THINGS SEEM FROM ABOVE
by Shelley Pearsall (Knopf, February 4, 2020)
Joey Byrd is a boy on the fringes, who wanders the playground alone, dragging his foot through the dirt. But over time, April realizes that Joey isn’t just making random circles. When you look at his designs from above, a story emerges… Joey’s “bird’s eye” drawings reveal what he observes and thinks about every day.
Told in alternating viewpoints–April’s in text and Joey’s mostly in art–the story gives the “whole picture” of what happens as these two outsiders find their rightful places.
Joey Byrd looked like he was dead.The Mafioso's Thoughts:
I'm not joking.
Pretty much everybody at Marshallville Elementary knew who Joey Byrd was.
You could be walking to lunch or gym class, and suddenly you'd notice this pale-haired boy lying flat on the hallway tiles--arms out, eyes closed--as if he'd just been struck by a bolt of lightning. Usually a teacher would be standing nearby trying to coax him to get up and motioning for everyone else to go around, saying, "Just ignore him. Keep moving."
The Don and I have found a new favorite author. Shelley Pearsall hit this dual narrative out of the park. Most of the chapters are in April's first person POV, with interspersed third person chapters from Joey's POV. We get a well-rounded view of both of these central characters.
April is, quite simply, a delight. She's empathetic, intelligent, reflective and also full of that 6th grade worry of "what are others thinking about me?" and "do I fit in?" It is totally believable that she would choose to help out on the "buddy bench" rather than dealing with the stresses and strains of the lunch room. Joey, on the other hand, is a "rare bird," as designated by Mr. Ulysses, the genial janitor. I'm not sure of the type of learning differences he has, but he has an uncanny ability to trace patterns on the ground as if "seen from above." Initially disliked for his differences, he becomes as person of interest as his artwork gains notice from the town, eventually leading to a beautiful scene at the high school homecoming game.
This is a tremendous story about kids who don't quite fit in. I'll quote Mr. Ulysses, who hits the nail on the head:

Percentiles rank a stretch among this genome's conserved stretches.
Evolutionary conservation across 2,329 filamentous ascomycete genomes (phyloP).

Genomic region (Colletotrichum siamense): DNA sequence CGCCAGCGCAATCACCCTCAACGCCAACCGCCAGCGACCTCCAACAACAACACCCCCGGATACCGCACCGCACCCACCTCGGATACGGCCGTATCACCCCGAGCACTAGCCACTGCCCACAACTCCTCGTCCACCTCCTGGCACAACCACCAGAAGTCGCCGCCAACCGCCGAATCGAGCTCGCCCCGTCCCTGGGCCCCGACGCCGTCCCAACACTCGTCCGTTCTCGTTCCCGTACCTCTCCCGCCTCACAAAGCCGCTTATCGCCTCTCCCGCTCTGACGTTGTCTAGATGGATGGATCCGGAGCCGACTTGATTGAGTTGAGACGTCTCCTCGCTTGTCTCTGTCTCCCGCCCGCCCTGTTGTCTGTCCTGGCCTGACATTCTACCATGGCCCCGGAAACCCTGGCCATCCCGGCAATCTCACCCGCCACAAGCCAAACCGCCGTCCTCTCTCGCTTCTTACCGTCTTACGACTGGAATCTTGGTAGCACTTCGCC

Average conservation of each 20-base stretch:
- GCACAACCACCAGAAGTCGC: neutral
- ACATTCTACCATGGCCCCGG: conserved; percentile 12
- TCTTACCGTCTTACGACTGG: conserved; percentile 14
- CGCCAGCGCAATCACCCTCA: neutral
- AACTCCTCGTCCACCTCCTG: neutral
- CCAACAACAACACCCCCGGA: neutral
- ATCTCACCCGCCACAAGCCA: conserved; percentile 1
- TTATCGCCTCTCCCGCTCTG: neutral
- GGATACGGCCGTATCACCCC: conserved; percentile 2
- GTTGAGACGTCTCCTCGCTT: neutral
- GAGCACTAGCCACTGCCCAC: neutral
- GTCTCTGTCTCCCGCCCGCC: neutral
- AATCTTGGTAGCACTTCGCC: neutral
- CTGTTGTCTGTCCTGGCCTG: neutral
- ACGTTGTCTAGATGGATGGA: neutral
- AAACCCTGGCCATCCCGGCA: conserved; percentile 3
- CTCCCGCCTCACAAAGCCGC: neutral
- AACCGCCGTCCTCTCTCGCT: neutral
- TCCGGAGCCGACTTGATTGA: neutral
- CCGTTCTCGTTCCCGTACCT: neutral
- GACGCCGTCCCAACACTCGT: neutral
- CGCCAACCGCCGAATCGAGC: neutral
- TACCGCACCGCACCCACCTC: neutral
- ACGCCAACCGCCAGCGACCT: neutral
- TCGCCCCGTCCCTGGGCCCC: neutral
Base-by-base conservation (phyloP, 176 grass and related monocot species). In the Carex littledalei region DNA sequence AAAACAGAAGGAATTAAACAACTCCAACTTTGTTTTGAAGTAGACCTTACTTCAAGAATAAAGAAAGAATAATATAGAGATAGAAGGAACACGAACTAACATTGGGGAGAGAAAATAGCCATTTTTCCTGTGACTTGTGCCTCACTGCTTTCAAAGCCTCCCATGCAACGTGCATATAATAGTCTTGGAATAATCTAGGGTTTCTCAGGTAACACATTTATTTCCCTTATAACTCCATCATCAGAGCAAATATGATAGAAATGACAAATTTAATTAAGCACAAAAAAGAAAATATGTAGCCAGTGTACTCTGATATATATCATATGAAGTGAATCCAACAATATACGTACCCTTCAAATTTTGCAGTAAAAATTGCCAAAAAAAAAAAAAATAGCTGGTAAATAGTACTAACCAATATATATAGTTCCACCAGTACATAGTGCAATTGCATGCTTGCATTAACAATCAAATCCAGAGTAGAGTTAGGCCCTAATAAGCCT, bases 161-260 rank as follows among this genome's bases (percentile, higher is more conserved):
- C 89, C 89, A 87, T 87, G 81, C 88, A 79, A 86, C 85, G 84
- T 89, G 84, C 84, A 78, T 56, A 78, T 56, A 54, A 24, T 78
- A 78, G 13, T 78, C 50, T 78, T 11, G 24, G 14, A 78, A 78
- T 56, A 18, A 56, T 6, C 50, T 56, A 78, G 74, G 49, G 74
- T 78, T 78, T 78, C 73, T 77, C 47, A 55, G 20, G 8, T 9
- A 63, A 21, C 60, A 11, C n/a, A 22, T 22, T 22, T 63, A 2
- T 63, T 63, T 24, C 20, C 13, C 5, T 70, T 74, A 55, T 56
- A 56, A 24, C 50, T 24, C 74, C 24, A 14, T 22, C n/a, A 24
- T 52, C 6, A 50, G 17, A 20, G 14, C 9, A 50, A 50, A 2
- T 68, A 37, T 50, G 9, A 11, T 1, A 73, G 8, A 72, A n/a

"...every once in a while, a rare bird shows up. They are kids like Joey with something different, something unique, something unfamiliar about them--kids who land here for a short period of time to see if anybody notices them.... Usually no one does. Anything that is different or unusual makes most people uncomfortable. They stay away as far as they can. And before long, the rare bird gives up and moves on, and nobody knows the possibilities that they just missed." (page 234)This is made all the more poignant because Shelley Pearsall's nephew, Miles, was the inspiration for the novel. Each one of us, I'm sure, has come across a rare bird in our lives, either as relatives, or friends, or students. When we are young, we often don't know how to proceed ("anything that is different or unusual makes most people uncomfortable"). We are often thoughtless, if not cruel. With maturity, hopefully, we come to appreciate the gifts of the rare birds among us.
The art work, by Xingye Jin, is magnificent. With the Don's blessing, I'm going in search of more Shelley Pearsall!
About the Author (from Random House author page and from Shelley's website):
A former teacher and museum historian, Shelley Pearsall is now a full-time author. Her first novel, Trouble Don’t Last, won the Scott O’Dell Award for Historical Fiction. Her latest book was The Seventh Most Important Thing, which earned three starred reviews and was named an ALA Notable Book. Shelley lives in Ohio's beautiful Cuyahoga Valley National Park with her British husband, Mike, and their shelter cat named Charlie. When Shelley isn’t writing or visiting schools, Shelley and Mike love to travel the world in search of new stories and adventures. To learn more about the author and her work, visit her WEBSITE